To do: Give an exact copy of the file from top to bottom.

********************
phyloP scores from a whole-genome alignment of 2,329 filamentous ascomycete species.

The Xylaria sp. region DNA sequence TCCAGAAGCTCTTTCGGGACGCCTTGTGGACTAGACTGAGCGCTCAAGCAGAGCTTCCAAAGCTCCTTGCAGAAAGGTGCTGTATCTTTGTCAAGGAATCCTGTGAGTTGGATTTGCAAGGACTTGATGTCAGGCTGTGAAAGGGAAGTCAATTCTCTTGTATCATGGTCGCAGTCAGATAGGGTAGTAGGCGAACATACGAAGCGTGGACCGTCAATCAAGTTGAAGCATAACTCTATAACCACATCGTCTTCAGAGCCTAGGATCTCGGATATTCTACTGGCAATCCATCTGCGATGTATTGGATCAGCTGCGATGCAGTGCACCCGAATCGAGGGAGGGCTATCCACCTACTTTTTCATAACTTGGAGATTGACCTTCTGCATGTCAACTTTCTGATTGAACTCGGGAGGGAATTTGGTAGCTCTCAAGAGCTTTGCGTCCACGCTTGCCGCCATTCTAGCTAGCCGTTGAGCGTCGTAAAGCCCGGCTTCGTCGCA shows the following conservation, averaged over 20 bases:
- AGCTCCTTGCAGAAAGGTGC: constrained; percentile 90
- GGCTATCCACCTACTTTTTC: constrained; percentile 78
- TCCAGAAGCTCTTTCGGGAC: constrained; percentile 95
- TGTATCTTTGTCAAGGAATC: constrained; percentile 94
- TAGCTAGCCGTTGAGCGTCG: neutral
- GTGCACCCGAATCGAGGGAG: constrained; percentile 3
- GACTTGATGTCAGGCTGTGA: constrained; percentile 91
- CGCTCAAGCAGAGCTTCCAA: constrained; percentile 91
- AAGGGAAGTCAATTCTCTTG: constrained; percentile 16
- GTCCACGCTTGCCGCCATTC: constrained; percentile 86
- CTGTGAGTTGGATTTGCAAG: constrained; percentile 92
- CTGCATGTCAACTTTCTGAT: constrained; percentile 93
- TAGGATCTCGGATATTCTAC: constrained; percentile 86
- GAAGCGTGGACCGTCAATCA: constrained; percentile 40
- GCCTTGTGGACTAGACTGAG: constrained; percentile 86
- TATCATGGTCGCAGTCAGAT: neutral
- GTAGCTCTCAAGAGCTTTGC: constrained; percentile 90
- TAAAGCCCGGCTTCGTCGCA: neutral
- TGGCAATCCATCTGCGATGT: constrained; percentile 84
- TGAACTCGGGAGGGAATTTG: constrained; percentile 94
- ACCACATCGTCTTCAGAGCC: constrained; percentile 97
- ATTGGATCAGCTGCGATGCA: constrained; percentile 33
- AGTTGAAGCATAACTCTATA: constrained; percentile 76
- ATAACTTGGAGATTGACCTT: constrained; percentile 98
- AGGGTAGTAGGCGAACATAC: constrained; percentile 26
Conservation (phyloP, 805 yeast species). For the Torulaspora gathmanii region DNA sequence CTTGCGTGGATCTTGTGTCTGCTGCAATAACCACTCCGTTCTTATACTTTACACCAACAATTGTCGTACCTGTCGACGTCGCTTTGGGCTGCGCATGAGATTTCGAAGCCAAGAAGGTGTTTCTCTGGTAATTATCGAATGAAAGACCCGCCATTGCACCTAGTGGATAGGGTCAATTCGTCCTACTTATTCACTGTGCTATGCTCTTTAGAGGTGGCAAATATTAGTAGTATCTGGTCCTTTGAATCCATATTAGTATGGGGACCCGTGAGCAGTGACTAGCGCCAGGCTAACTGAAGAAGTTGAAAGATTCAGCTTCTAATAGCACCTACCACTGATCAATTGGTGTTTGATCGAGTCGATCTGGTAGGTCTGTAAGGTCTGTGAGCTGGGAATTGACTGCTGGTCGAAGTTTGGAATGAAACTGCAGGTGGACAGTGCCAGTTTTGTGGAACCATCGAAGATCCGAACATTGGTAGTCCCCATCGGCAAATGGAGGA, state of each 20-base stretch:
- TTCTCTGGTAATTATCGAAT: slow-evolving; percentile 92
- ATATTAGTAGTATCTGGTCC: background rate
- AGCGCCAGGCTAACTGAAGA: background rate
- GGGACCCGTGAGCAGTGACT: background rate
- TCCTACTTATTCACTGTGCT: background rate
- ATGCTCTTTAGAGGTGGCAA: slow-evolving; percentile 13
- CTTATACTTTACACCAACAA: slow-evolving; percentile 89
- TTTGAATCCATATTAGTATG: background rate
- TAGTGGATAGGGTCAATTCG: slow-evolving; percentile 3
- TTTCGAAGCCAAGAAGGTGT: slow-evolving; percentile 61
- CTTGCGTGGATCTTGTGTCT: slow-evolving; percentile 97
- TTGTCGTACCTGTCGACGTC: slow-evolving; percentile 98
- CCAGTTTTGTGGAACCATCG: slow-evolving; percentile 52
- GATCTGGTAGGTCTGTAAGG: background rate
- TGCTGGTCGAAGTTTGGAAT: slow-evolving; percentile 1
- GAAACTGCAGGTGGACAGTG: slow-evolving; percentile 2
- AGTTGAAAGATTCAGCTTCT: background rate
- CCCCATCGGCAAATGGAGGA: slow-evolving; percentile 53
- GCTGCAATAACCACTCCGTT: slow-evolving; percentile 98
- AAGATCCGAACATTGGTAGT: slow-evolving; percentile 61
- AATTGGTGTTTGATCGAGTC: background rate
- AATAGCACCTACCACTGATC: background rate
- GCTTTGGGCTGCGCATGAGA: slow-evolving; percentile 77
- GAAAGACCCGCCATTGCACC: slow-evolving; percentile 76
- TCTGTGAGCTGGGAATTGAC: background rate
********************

phyloP scores from a whole-genome alignment of 2,329 filamentous ascomycete species.

The Xylaria sp. region DNA sequence TCCAGAAGCTCTTTCGGGACGCCTTGTGGACTAGACTGAGCGCTCAAGCAGAGCTTCCAAAGCTCCTTGCAGAAAGGTGCTGTATCTTTGTCAAGGAATCCTGTGAGTTGGATTTGCAAGGACTTGATGTCAGGCTGTGAAAGGGAAGTCAATTCTCTTGTATCATGGTCGCAGTCAGATAGGGTAGTAGGCGAACATACGAAGCGTGGACCGTCAATCAAGTTGAAGCATAACTCTATAACCACATCGTCTTCAGAGCCTAGGATCTCGGATATTCTACTGGCAATCCATCTGCGATGTATTGGATCAGCTGCGATGCAGTGCACCCGAATCGAGGGAGGGCTATCCACCTACTTTTTCATAACTTGGAGATTGACCTTCTGCATGTCAACTTTCTGATTGAACTCGGGAGGGAATTTGGTAGCTCTCAAGAGCTTTGCGTCCACGCTTGCCGCCATTCTAGCTAGCCGTTGAGCGTCGTAAAGCCCGGCTTCGTCGCA shows the following conservation, averaged over 20 bases:
- AGCTCCTTGCAGAAAGGTGC: constrained; percentile 90
- GGCTATCCACCTACTTTTTC: constrained; percentile 78
- TCCAGAAGCTCTTTCGGGAC: constrained; percentile 95
- TGTATCTTTGTCAAGGAATC: constrained; percentile 94
- TAGCTAGCCGTTGAGCGTCG: neutral
- GTGCACCCGAATCGAGGGAG: constrained; percentile 3
- GACTTGATGTCAGGCTGTGA: constrained; percentile 91
- CGCTCAAGCAGAGCTTCCAA: constrained; percentile 91
- AAGGGAAGTCAATTCTCTTG: constrained; percentile 16
- GTCCACGCTTGCCGCCATTC: constrained; percentile 86
- CTGTGAGTTGGATTTGCAAG: constrained; percentile 92
- CTGCATGTCAACTTTCTGAT: constrained; percentile 93
- TAGGATCTCGGATATTCTAC: constrained; percentile 86
- GAAGCGTGGACCGTCAATCA: constrained; percentile 40
- GCCTTGTGGACTAGACTGAG: constrained; percentile 86
- TATCATGGTCGCAGTCAGAT: neutral
- GTAGCTCTCAAGAGCTTTGC: constrained; percentile 90
- TAAAGCCCGGCTTCGTCGCA: neutral
- TGGCAATCCATCTGCGATGT: constrained; percentile 84
- TGAACTCGGGAGGGAATTTG: constrained; percentile 94
- ACCACATCGTCTTCAGAGCC: constrained; percentile 97
- ATTGGATCAGCTGCGATGCA: constrained; percentile 33
- AGTTGAAGCATAACTCTATA: constrained; percentile 76
- ATAACTTGGAGATTGACCTT: constrained; percentile 98
- AGGGTAGTAGGCGAACATAC: constrained; percentile 26
Conservation (phyloP, 805 yeast species). For the Torulaspora gathmanii region DNA sequence CTTGCGTGGATCTTGTGTCTGCTGCAATAACCACTCCGTTCTTATACTTTACACCAACAATTGTCGTACCTGTCGACGTCGCTTTGGGCTGCGCATGAGATTTCGAAGCCAAGAAGGTGTTTCTCTGGTAATTATCGAATGAAAGACCCGCCATTGCACCTAGTGGATAGGGTCAATTCGTCCTACTTATTCACTGTGCTATGCTCTTTAGAGGTGGCAAATATTAGTAGTATCTGGTCCTTTGAATCCATATTAGTATGGGGACCCGTGAGCAGTGACTAGCGCCAGGCTAACTGAAGAAGTTGAAAGATTCAGCTTCTAATAGCACCTACCACTGATCAATTGGTGTTTGATCGAGTCGATCTGGTAGGTCTGTAAGGTCTGTGAGCTGGGAATTGACTGCTGGTCGAAGTTTGGAATGAAACTGCAGGTGGACAGTGCCAGTTTTGTGGAACCATCGAAGATCCGAACATTGGTAGTCCCCATCGGCAAATGGAGGA, state of each 20-base stretch:
- TTCTCTGGTAATTATCGAAT: slow-evolving; percentile 92
- ATATTAGTAGTATCTGGTCC: background rate
- AGCGCCAGGCTAACTGAAGA: background rate
- GGGACCCGTGAGCAGTGACT: background rate
- TCCTACTTATTCACTGTGCT: background rate
- ATGCTCTTTAGAGGTGGCAA: slow-evolving; percentile 13
- CTTATACTTTACACCAACAA: slow-evolving; percentile 89
- TTTGAATCCATATTAGTATG: background rate
- TAGTGGATAGGGTCAATTCG: slow-evolving; percentile 3
- TTTCGAAGCCAAGAAGGTGT: slow-evolving; percentile 61
- CTTGCGTGGATCTTGTGTCT: slow-evolving; percentile 97
- TTGTCGTACCTGTCGACGTC: slow-evolving; percentile 98
- CCAGTTTTGTGGAACCATCG: slow-evolving; percentile 52
- GATCTGGTAGGTCTGTAAGG: background rate
- TGCTGGTCGAAGTTTGGAAT: slow-evolving; percentile 1
- GAAACTGCAGGTGGACAGTG: slow-evolving; percentile 2
- AGTTGAAAGATTCAGCTTCT: background rate
- CCCCATCGGCAAATGGAGGA: slow-evolving; percentile 53
- GCTGCAATAACCACTCCGTT: slow-evolving; percentile 98
- AAGATCCGAACATTGGTAGT: slow-evolving; percentile 61
- AATTGGTGTTTGATCGAGTC: background rate
- AATAGCACCTACCACTGATC: background rate
- GCTTTGGGCTGCGCATGAGA: slow-evolving; percentile 77
- GAAAGACCCGCCATTGCACC: slow-evolving; percentile 76
- TCTGTGAGCTGGGAATTGAC: background rate